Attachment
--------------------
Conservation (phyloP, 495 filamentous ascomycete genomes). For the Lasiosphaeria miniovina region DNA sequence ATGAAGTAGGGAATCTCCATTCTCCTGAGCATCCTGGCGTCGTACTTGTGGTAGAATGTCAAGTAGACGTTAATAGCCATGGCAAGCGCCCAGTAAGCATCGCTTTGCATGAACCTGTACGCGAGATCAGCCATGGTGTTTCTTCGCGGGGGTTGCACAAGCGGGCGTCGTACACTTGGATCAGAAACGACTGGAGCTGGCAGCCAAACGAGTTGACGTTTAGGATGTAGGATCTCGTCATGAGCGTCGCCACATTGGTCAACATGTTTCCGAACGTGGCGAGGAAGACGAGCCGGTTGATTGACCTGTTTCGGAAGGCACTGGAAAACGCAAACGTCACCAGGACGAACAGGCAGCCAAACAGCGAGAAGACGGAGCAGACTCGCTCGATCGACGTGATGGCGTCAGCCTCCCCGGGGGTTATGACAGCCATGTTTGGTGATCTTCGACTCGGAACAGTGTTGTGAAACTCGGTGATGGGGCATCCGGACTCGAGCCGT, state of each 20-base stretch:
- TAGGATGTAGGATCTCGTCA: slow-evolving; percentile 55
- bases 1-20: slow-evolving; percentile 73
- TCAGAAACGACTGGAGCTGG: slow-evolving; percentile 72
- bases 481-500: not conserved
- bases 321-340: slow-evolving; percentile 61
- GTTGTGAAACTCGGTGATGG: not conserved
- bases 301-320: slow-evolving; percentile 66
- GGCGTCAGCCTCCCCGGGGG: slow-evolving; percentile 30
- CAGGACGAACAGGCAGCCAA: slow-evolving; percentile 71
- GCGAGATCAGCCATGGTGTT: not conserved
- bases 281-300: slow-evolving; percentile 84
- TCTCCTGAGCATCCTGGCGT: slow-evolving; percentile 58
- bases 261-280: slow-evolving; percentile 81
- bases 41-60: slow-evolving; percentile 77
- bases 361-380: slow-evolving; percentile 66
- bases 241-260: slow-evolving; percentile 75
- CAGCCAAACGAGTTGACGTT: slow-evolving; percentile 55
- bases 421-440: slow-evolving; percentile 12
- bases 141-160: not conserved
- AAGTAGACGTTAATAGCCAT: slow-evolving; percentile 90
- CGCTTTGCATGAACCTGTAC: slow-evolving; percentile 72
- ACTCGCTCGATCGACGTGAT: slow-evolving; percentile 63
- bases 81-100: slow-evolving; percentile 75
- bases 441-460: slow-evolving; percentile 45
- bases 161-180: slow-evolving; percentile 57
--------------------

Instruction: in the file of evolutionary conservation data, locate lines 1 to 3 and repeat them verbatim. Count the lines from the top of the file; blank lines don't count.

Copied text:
Conservation (phyloP, 495 filamentous ascomycete genomes). For the Lasiosphaeria miniovina region DNA sequence ATGAAGTAGGGAATCTCCATTCTCCTGAGCATCCTGGCGTCGTACTTGTGGTAGAATGTCAAGTAGACGTTAATAGCCATGGCAAGCGCCCAGTAAGCATCGCTTTGCATGAACCTGTACGCGAGATCAGCCATGGTGTTTCTTCGCGGGGGTTGCACAAGCGGGCGTCGTACACTTGGATCAGAAACGACTGGAGCTGGCAGCCAAACGAGTTGACGTTTAGGATGTAGGATCTCGTCATGAGCGTCGCCACATTGGTCAACATGTTTCCGAACGTGGCGAGGAAGACGAGCCGGTTGATTGACCTGTTTCGGAAGGCACTGGAAAACGCAAACGTCACCAGGACGAACAGGCAGCCAAACAGCGAGAAGACGGAGCAGACTCGCTCGATCGACGTGATGGCGTCAGCCTCCCCGGGGGTTATGACAGCCATGTTTGGTGATCTTCGACTCGGAACAGTGTTGTGAAACTCGGTGATGGGGCATCCGGACTCGAGCCGT, state of each 20-base stretch:
- TAGGATGTAGGATCTCGTCA: slow-evolving; percentile 55
- bases 1-20: slow-evolving; percentile 73